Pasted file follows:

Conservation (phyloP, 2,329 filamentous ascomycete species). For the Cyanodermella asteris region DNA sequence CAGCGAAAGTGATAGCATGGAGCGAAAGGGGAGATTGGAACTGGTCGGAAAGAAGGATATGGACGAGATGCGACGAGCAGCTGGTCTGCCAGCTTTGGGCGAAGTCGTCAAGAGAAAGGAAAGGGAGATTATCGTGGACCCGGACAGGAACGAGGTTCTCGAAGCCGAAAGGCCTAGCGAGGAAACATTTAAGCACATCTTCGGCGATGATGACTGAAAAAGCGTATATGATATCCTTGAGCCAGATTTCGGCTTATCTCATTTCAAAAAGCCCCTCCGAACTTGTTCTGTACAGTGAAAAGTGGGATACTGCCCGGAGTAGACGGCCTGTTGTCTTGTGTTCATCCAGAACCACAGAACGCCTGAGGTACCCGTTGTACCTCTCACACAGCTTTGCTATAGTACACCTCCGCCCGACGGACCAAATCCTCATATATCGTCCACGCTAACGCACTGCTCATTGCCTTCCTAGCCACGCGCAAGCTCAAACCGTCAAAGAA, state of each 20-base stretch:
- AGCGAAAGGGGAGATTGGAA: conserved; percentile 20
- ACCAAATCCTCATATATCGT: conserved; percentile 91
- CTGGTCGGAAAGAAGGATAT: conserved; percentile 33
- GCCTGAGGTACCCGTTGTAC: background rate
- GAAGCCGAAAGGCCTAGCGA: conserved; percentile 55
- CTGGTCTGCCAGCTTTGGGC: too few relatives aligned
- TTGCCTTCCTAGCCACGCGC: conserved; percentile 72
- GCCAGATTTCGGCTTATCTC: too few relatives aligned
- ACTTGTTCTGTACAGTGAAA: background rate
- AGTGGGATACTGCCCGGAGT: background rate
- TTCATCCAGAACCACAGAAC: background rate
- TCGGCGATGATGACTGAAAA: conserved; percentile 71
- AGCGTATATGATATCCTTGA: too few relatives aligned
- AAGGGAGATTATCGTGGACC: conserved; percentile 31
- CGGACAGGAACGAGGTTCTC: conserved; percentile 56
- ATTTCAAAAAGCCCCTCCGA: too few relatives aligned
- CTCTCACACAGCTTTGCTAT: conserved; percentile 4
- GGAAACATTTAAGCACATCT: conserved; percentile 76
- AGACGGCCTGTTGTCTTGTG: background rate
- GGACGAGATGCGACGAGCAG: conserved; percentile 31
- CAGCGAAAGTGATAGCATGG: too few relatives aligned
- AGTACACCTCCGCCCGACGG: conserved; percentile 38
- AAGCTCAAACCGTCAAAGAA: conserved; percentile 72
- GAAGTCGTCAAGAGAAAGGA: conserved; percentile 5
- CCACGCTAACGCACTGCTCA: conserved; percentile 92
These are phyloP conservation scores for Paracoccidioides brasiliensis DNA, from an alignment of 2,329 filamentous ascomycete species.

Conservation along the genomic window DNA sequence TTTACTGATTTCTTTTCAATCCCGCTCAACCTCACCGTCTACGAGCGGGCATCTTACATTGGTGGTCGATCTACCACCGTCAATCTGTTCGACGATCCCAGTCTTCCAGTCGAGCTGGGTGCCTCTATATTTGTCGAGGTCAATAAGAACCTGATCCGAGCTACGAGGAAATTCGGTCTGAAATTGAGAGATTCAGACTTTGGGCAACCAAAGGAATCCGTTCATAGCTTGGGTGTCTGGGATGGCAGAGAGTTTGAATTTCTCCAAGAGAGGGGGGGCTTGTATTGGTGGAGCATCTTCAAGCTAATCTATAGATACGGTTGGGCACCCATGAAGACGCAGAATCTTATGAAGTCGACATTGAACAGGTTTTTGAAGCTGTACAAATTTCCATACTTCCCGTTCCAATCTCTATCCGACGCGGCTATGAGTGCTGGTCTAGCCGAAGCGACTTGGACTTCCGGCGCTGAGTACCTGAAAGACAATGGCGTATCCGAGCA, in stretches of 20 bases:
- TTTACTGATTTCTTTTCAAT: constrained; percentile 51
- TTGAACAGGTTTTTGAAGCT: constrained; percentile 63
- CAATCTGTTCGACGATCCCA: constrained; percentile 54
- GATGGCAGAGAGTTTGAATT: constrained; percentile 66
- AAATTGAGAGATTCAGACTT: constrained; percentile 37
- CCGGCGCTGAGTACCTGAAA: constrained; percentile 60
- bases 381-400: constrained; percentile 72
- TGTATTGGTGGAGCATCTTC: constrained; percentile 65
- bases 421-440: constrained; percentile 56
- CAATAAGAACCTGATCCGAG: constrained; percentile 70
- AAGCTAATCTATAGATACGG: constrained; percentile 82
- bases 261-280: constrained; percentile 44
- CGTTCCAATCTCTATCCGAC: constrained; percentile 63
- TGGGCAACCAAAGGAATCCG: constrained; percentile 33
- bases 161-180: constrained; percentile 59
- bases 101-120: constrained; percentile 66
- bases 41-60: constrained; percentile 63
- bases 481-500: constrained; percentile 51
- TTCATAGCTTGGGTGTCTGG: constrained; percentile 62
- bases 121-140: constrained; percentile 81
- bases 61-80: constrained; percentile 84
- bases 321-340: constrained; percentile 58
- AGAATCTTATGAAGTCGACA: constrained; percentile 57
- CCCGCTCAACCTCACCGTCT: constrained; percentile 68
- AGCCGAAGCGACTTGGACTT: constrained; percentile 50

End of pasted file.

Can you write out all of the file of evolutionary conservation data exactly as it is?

Conservation (phyloP, 2,329 filamentous ascomycete species). For the Cyanodermella asteris region DNA sequence CAGCGAAAGTGATAGCATGGAGCGAAAGGGGAGATTGGAACTGGTCGGAAAGAAGGATATGGACGAGATGCGACGAGCAGCTGGTCTGCCAGCTTTGGGCGAAGTCGTCAAGAGAAAGGAAAGGGAGATTATCGTGGACCCGGACAGGAACGAGGTTCTCGAAGCCGAAAGGCCTAGCGAGGAAACATTTAAGCACATCTTCGGCGATGATGACTGAAAAAGCGTATATGATATCCTTGAGCCAGATTTCGGCTTATCTCATTTCAAAAAGCCCCTCCGAACTTGTTCTGTACAGTGAAAAGTGGGATACTGCCCGGAGTAGACGGCCTGTTGTCTTGTGTTCATCCAGAACCACAGAACGCCTGAGGTACCCGTTGTACCTCTCACACAGCTTTGCTATAGTACACCTCCGCCCGACGGACCAAATCCTCATATATCGTCCACGCTAACGCACTGCTCATTGCCTTCCTAGCCACGCGCAAGCTCAAACCGTCAAAGAA, state of each 20-base stretch:
- AGCGAAAGGGGAGATTGGAA: conserved; percentile 20
- ACCAAATCCTCATATATCGT: conserved; percentile 91
- CTGGTCGGAAAGAAGGATAT: conserved; percentile 33
- GCCTGAGGTACCCGTTGTAC: background rate
- GAAGCCGAAAGGCCTAGCGA: conserved; percentile 55
- CTGGTCTGCCAGCTTTGGGC: too few relatives aligned
- TTGCCTTCCTAGCCACGCGC: conserved; percentile 72
- GCCAGATTTCGGCTTATCTC: too few relatives aligned
- ACTTGTTCTGTACAGTGAAA: background rate
- AGTGGGATACTGCCCGGAGT: background rate
- TTCATCCAGAACCACAGAAC: background rate
- TCGGCGATGATGACTGAAAA: conserved; percentile 71
- AGCGTATATGATATCCTTGA: too few relatives aligned
- AAGGGAGATTATCGTGGACC: conserved; percentile 31
- CGGACAGGAACGAGGTTCTC: conserved; percentile 56
- ATTTCAAAAAGCCCCTCCGA: too few relatives aligned
- CTCTCACACAGCTTTGCTAT: conserved; percentile 4
- GGAAACATTTAAGCACATCT: conserved; percentile 76
- AGACGGCCTGTTGTCTTGTG: background rate
- GGACGAGATGCGACGAGCAG: conserved; percentile 31
- CAGCGAAAGTGATAGCATGG: too few relatives aligned
- AGTACACCTCCGCCCGACGG: conserved; percentile 38
- AAGCTCAAACCGTCAAAGAA: conserved; percentile 72
- GAAGTCGTCAAGAGAAAGGA: conserved; percentile 5
- CCACGCTAACGCACTGCTCA: conserved; percentile 92
These are phyloP conservation scores for Paracoccidioides brasiliensis DNA, from an alignment of 2,329 filamentous ascomycete species.

Conservation along the genomic window DNA sequence TTTACTGATTTCTTTTCAATCCCGCTCAACCTCACCGTCTACGAGCGGGCATCTTACATTGGTGGTCGATCTACCACCGTCAATCTGTTCGACGATCCCAGTCTTCCAGTCGAGCTGGGTGCCTCTATATTTGTCGAGGTCAATAAGAACCTGATCCGAGCTACGAGGAAATTCGGTCTGAAATTGAGAGATTCAGACTTTGGGCAACCAAAGGAATCCGTTCATAGCTTGGGTGTCTGGGATGGCAGAGAGTTTGAATTTCTCCAAGAGAGGGGGGGCTTGTATTGGTGGAGCATCTTCAAGCTAATCTATAGATACGGTTGGGCACCCATGAAGACGCAGAATCTTATGAAGTCGACATTGAACAGGTTTTTGAAGCTGTACAAATTTCCATACTTCCCGTTCCAATCTCTATCCGACGCGGCTATGAGTGCTGGTCTAGCCGAAGCGACTTGGACTTCCGGCGCTGAGTACCTGAAAGACAATGGCGTATCCGAGCA, in stretches of 20 bases:
- TTTACTGATTTCTTTTCAAT: constrained; percentile 51
- TTGAACAGGTTTTTGAAGCT: constrained; percentile 63
- CAATCTGTTCGACGATCCCA: constrained; percentile 54
- GATGGCAGAGAGTTTGAATT: constrained; percentile 66
- AAATTGAGAGATTCAGACTT: constrained; percentile 37
- CCGGCGCTGAGTACCTGAAA: constrained; percentile 60
- bases 381-400: constrained; percentile 72
- TGTATTGGTGGAGCATCTTC: constrained; percentile 65
- bases 421-440: constrained; percentile 56
- CAATAAGAACCTGATCCGAG: constrained; percentile 70
- AAGCTAATCTATAGATACGG: constrained; percentile 82
- bases 261-280: constrained; percentile 44
- CGTTCCAATCTCTATCCGAC: constrained; percentile 63
- TGGGCAACCAAAGGAATCCG: constrained; percentile 33
- bases 161-180: constrained; percentile 59
- bases 101-120: constrained; percentile 66
- bases 41-60: constrained; percentile 63
- bases 481-500: constrained; percentile 51
- TTCATAGCTTGGGTGTCTGG: constrained; percentile 62
- bases 121-140: constrained; percentile 81
- bases 61-80: constrained; percentile 84
- bases 321-340: constrained; percentile 58
- AGAATCTTATGAAGTCGACA: constrained; percentile 57
- CCCGCTCAACCTCACCGTCT: constrained; percentile 68
- AGCCGAAGCGACTTGGACTT: constrained; percentile 50